A new super-compressible material developed through AI by researchers at TU Delft can transform many of our everyday objects while still staying strong. The researchers did not conduct any experimental tests, and they created the material using only artificial intelligence and machine learning.
Miguel Bessa is the first author of the publication which appeared in Advanced Materials on October 14.
“AI gives you a treasure map, and the scientist needs to find the treasure,” he said.
Transforming Everyday Objects
Miguel Bessa, an assistant professor in materials science at TU Delft, got the inspiration to create this material after spending time at the California Institute of Technology. It was there, at the Space Structures Lab, where he observed a satellite structure that was able to open long solar sails from a small package.
After seeing this, Bessa wanted to know if it was possible to design a super-compressible yet strong material and compress it into a small fraction of its volume.
“If this was possible, everyday objects such as bicycles, dinner tables and umbrellas could be folded into your pocket,” he said.
The Next Generation of Materials
Bessa believes it is important that the next generation of materials be adaptive and multi-purpose with the capability to be altered. The way to do this is through structure-dominated materials, which are metamaterials that are able to exploit new geometries. This will allow the materials to have certain properties and functionalities that did not exist before.
“However, metamaterial design has relied on extensive experimentation and a trial-and-error approach,” Bessa says. “We argue in favor of inverting the process by using machine learning for exploring new design possibilities, while reducing experimentation to an absolute minimum.”
“We follow a computational data-driven approach for exploring a new metamaterial concept and adapting it to different target properties, choice of base materials, length scales and manufacturing processes.“
Using machine learning, Bessa developed two designs that were different length scales for the super-compressible material developed through AI. They transformed brittle polymers into metamaterials which were a lot more lightweight and recoverable. The most important and impressive aspect of these new metamaterials is that they are super-compressible. The macro-scale design focuses on maximum compressibility, while the micro-scale is best for high strength and stiffness.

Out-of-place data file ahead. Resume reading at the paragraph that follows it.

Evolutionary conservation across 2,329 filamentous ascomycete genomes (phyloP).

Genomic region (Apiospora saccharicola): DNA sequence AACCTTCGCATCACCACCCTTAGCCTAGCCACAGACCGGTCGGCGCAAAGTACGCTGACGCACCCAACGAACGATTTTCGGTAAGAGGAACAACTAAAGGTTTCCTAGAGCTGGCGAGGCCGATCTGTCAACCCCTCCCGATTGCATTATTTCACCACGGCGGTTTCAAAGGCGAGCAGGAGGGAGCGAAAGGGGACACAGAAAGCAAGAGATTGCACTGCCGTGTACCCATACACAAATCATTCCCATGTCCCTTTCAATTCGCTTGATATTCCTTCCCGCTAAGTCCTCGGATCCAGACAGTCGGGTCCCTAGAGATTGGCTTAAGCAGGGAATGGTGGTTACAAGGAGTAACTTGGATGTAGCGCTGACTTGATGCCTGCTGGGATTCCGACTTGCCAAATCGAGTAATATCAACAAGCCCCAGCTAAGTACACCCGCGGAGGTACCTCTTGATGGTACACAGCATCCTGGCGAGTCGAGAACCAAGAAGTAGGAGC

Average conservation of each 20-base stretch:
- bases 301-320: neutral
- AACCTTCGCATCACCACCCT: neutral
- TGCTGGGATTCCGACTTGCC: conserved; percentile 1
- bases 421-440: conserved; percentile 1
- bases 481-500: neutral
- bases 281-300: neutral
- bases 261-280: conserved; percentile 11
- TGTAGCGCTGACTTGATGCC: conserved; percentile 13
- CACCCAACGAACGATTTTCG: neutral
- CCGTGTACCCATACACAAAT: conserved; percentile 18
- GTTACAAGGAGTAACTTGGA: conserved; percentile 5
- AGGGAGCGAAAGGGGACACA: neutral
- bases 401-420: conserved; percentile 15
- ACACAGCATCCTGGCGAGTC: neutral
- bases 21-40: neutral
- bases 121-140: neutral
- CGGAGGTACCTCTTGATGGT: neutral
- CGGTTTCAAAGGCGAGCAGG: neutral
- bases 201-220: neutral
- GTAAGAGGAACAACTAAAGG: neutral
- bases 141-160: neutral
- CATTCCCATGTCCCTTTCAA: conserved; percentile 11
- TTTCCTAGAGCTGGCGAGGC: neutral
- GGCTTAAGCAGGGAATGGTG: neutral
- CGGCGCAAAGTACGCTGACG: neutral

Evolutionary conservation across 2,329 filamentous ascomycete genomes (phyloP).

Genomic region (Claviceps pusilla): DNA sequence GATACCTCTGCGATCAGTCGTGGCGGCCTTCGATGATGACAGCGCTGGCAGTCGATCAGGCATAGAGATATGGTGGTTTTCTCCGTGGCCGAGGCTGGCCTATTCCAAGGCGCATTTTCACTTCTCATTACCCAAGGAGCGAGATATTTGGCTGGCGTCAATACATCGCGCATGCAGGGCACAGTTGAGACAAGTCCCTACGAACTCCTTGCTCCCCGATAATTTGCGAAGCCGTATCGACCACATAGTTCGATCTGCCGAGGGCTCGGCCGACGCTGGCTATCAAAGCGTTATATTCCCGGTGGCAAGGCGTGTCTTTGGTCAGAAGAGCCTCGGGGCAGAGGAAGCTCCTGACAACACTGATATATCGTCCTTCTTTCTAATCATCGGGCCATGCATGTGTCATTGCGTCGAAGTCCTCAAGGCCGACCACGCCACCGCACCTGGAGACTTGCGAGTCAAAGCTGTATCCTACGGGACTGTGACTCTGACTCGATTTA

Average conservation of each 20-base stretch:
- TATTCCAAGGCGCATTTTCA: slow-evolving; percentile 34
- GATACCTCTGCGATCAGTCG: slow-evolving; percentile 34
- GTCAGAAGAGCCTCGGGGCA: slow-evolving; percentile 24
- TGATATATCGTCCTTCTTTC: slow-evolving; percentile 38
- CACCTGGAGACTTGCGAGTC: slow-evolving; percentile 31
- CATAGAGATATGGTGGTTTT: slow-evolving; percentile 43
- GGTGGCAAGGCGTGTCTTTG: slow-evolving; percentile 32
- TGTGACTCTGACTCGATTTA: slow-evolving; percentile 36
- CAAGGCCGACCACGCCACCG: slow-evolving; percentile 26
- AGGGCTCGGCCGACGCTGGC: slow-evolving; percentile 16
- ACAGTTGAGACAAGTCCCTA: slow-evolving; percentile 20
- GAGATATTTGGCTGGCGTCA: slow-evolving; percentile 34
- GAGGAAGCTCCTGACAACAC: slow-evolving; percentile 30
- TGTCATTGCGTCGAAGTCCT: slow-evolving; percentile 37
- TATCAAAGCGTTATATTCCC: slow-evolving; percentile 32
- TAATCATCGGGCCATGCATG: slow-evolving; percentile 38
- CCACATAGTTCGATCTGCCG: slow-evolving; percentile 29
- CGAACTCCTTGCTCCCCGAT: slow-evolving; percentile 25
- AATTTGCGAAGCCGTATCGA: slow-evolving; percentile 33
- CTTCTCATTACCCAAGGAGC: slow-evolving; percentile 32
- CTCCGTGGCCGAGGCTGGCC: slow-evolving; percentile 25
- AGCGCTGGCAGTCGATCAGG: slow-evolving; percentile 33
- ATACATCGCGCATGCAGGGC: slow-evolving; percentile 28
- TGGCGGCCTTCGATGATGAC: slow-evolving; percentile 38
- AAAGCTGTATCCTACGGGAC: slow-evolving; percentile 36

Bessa argues that the most important part of the work is not the actual developed material, but it’s the new way of designing through the use of machine learning and artificial intelligence. This could open up possibilities that were unknown before.
“The important thing is that machine learning creates an opportunity to invert the design process by shifting from experimentally guided investigations to computationally data-driven ones, even if the computer models are missing some information. The essential requisites are that ‘enough’ data about the problem of interest is available, and that the data is sufﬁciently accurate.”
Bessa believes in data-driven research in materials science and its ability to revolutionize and transform our way of life.
“Data-driven science will revolutionize the way we reach new discoveries, and I can’t wait to see what the future will bring us.”
Taking Over From Start to Finish
These new developments show that there are areas that can be transformed by AI and machine learning that are not well-known. While it is proven that artificial intelligence will revolutionize machines, technologies, and almost every other aspect of society, it is not often acknowledged that it can also develop these completely on their own. There will be a point at which machine learning and AI will take over the design and development process from start to finish. It will be up to humans to instill certain mechanisms in these technologies so that they are compatible with our ways of life.
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